If a prisoner is under the care of medical experts, non-medical prison officials are justified in believing the prisoner is being treated properly and is in capable hands. Spruill v. Gillis, 372 F.3d 218, 236 (3d Cir. 2004). "Absent a reason to believe (or actual knowledge) that ... doctors or their assistants are mistreating (or not treating) a prisoner, a non-medical prison official ... will not be chargeable with the Eighth Amendment scienter requirement of deliberate indifference." Id. at 236; Durmer, 991 F.2d at 67. Non-medical personnel cannot be held to be deliberately indifferent merely because they fail to respond to complaints of an inmate already being treated by prison medical staff. Gusman v. Bureau of Prisons, 231 Fed. App'x 179, 181 (3d Cir. 2007). In the absence of some indication that treatment is not occurring or was inappropriate, the non-medical prison official cannot be found deliberately indifferent. Spruill, 372 F.3d at 236.

A. Supervisory Liability

At the outset, the Court emphasizes that Kulp brings this action only against Warden Duran and Clinton County, neither of whom were directly involved in her medical care. Rather, Defendants are responsible for the operation of CCCF, where Kulp was incarcerated. The medical personnel who responded to Kulp's needs are not Clinton County or CCCF employees. They are individuals employed through a contract agreement between Clinton County and Clinton Medical Associates, and are not named as Defendants in this action. Kulp seeks to impose liability upon the named Defendants in a supervisory capacity.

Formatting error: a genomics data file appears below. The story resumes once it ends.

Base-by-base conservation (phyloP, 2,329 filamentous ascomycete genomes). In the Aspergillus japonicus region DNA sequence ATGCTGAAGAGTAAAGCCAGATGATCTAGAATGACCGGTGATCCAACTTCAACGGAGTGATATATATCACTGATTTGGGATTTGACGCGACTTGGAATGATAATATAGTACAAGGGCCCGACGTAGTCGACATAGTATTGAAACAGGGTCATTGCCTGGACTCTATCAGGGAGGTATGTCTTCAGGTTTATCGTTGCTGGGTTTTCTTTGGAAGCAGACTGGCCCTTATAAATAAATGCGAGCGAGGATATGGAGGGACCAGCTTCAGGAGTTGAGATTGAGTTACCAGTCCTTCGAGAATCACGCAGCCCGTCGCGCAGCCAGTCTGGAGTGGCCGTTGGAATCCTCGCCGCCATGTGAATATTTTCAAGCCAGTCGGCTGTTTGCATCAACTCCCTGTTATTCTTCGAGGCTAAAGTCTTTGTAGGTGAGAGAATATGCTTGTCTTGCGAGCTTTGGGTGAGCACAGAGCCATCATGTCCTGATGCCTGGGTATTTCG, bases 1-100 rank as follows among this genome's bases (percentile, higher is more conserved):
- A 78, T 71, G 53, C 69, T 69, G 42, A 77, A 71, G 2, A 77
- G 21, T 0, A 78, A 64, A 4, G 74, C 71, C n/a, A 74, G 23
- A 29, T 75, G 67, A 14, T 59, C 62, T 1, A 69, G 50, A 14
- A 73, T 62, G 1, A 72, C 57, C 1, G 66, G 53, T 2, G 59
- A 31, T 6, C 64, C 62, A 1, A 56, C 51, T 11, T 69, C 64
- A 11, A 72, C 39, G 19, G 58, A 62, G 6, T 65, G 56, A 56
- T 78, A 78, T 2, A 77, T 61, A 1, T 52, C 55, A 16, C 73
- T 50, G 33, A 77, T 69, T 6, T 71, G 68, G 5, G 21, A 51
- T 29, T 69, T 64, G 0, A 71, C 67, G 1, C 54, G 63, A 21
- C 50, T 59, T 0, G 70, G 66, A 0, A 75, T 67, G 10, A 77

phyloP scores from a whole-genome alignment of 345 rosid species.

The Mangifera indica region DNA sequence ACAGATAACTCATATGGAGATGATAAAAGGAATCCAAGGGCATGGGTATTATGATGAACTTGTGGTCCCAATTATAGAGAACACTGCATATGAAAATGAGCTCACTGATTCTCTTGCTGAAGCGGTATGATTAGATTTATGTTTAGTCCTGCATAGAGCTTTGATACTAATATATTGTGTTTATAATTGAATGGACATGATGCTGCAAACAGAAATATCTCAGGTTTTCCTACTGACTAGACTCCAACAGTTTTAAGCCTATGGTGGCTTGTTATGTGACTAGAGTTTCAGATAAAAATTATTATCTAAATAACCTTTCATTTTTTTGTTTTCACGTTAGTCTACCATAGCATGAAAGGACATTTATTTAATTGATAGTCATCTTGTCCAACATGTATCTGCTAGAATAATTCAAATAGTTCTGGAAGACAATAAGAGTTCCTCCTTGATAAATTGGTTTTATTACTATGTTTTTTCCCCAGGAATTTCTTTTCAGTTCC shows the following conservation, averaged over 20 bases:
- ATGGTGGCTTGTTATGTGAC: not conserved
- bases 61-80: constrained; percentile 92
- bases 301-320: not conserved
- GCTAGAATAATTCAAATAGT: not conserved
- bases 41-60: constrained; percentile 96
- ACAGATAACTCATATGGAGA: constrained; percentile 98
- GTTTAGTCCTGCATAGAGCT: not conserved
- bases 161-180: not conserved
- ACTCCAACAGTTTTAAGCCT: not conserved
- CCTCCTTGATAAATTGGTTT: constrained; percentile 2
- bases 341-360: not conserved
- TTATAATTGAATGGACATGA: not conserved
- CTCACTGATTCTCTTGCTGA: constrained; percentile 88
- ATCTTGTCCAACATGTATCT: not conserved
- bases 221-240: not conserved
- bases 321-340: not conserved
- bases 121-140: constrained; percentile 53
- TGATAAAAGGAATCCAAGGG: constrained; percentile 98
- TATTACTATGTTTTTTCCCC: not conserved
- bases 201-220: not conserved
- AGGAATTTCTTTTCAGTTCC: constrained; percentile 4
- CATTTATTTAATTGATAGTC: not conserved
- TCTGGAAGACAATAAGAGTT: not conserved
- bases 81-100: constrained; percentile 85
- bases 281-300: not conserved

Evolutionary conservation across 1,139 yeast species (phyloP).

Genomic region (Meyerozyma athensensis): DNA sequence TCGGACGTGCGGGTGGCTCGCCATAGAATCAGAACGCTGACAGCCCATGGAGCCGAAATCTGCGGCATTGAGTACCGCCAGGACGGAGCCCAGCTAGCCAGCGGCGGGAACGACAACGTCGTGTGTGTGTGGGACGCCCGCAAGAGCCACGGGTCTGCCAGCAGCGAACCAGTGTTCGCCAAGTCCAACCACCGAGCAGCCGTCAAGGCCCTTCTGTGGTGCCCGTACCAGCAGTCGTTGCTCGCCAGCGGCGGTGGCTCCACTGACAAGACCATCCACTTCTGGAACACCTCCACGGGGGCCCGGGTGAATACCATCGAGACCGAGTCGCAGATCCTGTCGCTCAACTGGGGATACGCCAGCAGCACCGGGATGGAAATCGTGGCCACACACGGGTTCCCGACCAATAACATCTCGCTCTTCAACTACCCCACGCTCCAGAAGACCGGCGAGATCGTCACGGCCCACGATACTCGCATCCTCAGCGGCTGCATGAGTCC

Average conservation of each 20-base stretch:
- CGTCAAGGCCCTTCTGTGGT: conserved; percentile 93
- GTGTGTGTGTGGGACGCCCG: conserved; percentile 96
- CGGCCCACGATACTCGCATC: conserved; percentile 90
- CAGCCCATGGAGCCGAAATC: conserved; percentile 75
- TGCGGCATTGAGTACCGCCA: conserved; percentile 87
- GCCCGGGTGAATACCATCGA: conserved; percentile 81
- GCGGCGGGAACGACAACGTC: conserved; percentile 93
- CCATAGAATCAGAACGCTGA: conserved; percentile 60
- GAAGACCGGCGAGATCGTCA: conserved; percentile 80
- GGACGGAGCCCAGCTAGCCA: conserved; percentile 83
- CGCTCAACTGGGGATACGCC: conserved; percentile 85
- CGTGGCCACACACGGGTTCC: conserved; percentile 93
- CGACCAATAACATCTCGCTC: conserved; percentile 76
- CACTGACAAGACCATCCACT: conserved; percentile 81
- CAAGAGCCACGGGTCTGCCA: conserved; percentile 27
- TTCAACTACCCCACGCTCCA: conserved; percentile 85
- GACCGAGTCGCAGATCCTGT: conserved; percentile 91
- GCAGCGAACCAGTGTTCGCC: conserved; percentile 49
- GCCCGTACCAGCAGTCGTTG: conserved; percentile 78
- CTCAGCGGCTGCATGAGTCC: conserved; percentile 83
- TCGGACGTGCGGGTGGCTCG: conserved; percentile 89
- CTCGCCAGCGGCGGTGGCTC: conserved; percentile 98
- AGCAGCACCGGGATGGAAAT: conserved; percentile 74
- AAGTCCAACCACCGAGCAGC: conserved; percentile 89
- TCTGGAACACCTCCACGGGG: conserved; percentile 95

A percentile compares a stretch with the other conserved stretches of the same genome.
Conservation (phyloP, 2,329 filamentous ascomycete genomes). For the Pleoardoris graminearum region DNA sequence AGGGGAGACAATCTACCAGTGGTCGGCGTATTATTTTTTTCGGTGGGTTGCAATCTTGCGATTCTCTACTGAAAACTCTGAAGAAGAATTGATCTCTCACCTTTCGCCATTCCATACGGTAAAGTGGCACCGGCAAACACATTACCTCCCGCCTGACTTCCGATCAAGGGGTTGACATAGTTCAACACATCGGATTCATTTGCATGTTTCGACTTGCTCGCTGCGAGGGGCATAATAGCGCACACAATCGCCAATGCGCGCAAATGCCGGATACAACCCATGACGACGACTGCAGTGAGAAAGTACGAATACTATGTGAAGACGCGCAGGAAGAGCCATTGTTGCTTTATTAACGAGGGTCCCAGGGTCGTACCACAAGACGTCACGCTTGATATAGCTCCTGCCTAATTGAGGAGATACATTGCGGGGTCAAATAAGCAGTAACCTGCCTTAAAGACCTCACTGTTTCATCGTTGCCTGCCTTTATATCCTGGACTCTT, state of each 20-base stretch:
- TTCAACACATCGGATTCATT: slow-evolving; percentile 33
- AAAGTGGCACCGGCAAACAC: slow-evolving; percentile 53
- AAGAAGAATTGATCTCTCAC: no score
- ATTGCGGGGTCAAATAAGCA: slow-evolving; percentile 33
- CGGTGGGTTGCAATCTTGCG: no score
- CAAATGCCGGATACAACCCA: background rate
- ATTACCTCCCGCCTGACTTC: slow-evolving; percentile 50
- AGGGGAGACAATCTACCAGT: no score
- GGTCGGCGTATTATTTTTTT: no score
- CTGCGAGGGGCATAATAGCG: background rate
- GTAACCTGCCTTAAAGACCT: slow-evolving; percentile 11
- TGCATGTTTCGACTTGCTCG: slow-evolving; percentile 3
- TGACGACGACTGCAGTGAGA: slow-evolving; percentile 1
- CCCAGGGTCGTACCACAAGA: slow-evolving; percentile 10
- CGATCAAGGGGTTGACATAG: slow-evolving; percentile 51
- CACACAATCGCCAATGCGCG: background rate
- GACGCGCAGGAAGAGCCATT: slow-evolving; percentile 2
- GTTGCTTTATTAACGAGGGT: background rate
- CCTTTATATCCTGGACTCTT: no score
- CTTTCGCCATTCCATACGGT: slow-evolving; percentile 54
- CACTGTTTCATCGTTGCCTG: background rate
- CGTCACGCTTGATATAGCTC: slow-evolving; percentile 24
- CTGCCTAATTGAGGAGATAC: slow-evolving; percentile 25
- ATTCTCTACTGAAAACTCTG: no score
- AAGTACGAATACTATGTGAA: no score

1. Clinton County

In a Section 1983 case, respondeat superior liability does not exist, and the plaintiff must show that her injuries were caused by a policy or custom established by the defendant municipality. Defendants seek summary judgment in favor of Clinton County based on the undisputed record which reveals that (1) an inmate medical care policy ensuring that inmates received all necessary medical care was in place and followed at CCCF and (2) that Kulp presents no evidence to show that these policies regarding medical treatment were inappropriate or unconstitutional. Kulp attempts to impose liability on Clinton County by arguing that a custom of delaying medical treatment for inmates existed at CCCF.